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Paying Inheritance Tax with Assets?25th January 2021 Wills, Trusts & Estate Planning
An unusual feature of the UK tax regime with which many not be familiar is the ability for a UK taxpayer to settle an inheritance tax (“IHT”) liability by asking HMRC to accept, in lieu of the tax, the donation of a “pre-eminent” item (something of particular historic, artistic, scientific or local significance). The scheme has operated for many decades, dating back to the late 19th century, and subsequently the Finance Act of 1910.
In short, the scheme allows the Executors of a deceased person’s estate to pay the IHT liability arising on death by transferring ownership of items of cultural heritage into public ownership. The intention is to prevent estates being forced to sell items with such cultural value to private buyers, and therefore keep such items in the public ownership.
The scheme is not used regularly (a handful of estates each year), and each case is handled individually on its facts. Offers are made to HMRC and a panel decides whether the item qualifies, and if so – its value. If accepted (by the Secretary of State for Digital, Culture, Media and Sport, on the recommendation of the panel), the object is allocated to a museum or gallery (or some other public institution). The value credited to IHT is the value of the item, less the IHT payable.
A “douceur” is then added to the net value (10% of the IHT liability on the item/asset for land, or 25% for other assets). The idea is to incentivise taxpayers to use the scheme rather than sell – and hence an object offered in lieu of tax normally results in a bigger reduction of the IHT liability than would be achieved if the Executors sold privately.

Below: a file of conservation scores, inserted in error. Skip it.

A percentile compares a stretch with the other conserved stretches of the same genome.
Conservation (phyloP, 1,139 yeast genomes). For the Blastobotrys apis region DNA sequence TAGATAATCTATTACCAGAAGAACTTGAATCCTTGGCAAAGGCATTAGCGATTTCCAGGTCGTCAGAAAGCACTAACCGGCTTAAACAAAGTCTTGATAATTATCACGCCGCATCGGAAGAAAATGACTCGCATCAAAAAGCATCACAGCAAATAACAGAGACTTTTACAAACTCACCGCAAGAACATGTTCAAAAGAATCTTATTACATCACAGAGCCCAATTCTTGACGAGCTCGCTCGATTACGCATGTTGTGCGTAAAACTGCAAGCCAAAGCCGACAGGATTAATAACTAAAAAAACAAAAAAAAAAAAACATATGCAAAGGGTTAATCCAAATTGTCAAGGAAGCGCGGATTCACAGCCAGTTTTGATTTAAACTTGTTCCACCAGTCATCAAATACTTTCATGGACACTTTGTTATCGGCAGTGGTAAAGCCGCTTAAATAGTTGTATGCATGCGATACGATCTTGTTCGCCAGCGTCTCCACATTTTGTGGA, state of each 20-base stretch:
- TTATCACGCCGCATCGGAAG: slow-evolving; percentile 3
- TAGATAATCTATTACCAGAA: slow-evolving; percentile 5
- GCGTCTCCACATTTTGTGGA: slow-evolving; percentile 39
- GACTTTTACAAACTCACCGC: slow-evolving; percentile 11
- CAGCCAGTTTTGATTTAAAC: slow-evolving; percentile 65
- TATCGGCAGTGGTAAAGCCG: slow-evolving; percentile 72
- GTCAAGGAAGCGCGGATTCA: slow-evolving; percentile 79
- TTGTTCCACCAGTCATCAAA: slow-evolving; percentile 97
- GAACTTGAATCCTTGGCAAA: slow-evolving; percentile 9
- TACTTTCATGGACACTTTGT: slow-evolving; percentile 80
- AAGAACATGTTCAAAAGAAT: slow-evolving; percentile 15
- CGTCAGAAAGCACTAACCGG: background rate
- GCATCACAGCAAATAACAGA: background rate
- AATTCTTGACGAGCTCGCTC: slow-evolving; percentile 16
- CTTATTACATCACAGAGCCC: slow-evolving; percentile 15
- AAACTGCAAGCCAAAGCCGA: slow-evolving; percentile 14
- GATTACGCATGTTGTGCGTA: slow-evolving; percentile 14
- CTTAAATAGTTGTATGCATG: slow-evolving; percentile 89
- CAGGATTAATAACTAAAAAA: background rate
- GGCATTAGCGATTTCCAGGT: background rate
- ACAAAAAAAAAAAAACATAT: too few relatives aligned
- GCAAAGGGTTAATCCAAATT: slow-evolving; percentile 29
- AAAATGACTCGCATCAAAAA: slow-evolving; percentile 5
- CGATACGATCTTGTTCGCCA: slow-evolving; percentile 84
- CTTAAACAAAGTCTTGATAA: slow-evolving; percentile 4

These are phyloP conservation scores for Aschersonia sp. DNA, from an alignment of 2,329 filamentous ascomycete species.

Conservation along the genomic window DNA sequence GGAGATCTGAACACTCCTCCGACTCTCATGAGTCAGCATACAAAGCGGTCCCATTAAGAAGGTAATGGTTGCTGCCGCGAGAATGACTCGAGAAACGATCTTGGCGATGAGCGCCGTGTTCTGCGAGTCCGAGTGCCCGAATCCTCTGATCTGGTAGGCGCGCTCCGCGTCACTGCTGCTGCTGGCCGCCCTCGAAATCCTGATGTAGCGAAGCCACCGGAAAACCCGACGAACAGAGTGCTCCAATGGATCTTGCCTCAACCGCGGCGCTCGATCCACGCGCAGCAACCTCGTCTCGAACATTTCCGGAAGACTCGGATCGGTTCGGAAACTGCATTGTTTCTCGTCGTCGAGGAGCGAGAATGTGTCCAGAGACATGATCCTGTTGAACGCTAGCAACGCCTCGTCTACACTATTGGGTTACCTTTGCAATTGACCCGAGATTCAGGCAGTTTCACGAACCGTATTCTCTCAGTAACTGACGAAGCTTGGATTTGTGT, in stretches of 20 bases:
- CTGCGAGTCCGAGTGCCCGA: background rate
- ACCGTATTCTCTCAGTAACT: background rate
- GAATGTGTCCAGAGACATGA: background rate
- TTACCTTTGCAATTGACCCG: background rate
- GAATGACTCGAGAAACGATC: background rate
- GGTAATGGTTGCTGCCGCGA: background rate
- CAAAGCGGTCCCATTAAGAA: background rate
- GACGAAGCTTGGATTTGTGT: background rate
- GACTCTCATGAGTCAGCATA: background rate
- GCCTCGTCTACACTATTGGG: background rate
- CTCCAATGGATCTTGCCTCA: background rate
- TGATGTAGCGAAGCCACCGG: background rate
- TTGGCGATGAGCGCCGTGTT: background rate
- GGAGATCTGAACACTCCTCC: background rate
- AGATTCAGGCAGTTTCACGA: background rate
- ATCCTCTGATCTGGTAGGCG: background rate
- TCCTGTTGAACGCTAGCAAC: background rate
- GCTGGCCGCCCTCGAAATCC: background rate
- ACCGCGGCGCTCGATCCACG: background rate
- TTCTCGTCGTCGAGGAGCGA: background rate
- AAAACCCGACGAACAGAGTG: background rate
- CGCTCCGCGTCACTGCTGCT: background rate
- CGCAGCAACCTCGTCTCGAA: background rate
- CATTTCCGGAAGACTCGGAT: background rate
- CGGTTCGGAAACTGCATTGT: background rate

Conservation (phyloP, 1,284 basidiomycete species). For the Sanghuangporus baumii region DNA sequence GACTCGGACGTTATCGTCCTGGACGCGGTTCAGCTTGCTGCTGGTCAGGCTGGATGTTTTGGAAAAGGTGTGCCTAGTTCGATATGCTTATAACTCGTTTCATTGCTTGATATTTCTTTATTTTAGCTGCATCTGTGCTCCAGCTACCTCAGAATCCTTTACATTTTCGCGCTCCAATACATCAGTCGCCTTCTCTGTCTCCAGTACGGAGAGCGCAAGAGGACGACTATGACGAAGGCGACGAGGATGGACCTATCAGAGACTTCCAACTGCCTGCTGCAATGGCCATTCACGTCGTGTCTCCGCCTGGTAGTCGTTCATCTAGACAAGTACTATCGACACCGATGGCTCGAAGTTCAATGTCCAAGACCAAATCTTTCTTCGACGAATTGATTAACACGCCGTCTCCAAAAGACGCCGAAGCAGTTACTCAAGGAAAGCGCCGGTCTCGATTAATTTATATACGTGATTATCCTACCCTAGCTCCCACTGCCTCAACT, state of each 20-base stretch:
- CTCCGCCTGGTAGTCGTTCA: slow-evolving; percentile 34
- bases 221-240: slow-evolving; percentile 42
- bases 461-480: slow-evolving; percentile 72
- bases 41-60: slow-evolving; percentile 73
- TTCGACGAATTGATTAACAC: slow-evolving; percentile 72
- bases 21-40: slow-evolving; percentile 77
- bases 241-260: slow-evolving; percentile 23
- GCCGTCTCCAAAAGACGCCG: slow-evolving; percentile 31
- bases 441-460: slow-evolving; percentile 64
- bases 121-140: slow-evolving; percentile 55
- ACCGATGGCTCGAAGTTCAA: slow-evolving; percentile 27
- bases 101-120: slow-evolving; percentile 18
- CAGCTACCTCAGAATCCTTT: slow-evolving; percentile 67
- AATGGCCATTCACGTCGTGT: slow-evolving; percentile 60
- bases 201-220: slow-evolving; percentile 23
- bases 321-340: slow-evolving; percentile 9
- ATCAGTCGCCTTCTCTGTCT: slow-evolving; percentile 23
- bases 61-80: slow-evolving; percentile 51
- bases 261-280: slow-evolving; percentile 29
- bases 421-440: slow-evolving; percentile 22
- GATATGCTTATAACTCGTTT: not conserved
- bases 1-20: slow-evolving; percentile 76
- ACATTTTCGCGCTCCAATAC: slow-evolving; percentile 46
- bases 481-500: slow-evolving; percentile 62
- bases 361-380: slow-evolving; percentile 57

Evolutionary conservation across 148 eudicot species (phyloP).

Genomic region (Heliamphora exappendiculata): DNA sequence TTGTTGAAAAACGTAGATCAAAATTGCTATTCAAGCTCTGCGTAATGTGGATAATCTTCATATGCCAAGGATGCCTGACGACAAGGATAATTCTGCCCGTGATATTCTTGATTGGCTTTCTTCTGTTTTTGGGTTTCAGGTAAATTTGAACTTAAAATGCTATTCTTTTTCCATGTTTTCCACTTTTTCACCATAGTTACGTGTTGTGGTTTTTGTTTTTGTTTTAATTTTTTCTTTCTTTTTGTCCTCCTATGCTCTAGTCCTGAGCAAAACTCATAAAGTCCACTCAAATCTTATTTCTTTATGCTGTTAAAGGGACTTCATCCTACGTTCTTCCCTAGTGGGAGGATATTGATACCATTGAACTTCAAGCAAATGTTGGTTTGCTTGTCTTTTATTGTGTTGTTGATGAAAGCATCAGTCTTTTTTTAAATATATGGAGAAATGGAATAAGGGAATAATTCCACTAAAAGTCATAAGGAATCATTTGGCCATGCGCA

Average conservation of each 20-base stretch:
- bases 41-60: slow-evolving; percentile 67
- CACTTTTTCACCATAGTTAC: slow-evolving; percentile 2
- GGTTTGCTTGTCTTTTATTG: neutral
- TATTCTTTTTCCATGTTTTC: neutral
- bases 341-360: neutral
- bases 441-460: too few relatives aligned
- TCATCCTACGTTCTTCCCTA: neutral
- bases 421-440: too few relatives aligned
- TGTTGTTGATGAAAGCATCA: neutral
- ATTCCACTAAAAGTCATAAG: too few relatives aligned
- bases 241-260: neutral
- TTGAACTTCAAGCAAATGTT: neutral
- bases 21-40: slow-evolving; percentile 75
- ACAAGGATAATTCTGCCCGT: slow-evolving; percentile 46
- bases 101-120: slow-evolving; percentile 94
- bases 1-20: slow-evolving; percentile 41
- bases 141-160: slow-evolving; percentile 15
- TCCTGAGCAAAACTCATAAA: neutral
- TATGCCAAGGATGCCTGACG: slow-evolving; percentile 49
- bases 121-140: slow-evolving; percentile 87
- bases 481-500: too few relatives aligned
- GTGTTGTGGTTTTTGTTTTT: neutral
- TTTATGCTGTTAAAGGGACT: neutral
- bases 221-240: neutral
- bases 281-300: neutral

Whilst this seems to create a favourable result for the taxpayer (and indeed the nation), there are some practical difficulties. The item will need to be valued – and that value negotiated – and there will inevitably be professional fees to pay. Of course, some beneficiaries may expect to receive a particular item, and using an item to pay IHT may cause some disappointment (or disagreement!)
In the last year, £64,500,000 donations of assets resulted in £40,000,000 credited against IHT liabilities – a record amount.
An alternative scheme – “The Cultural Gifts Scheme” - also operates alongside the acceptance in lieu provisions. This was introduced far more recently, by the Finance Act 2012. Under the scheme, taxpayers can offer a pre-eminent object (but not land) to the nation. An expert panel will consider if the object is eligible/acceptable, negotiate the value with the taxpayer, and make a recommendation to the relevant Government minister.
The taxpayer then receives a reduced liability to income tax, capital gains tax or corporation tax of 30% of the agreed value (for individuals) or 20% (for companies).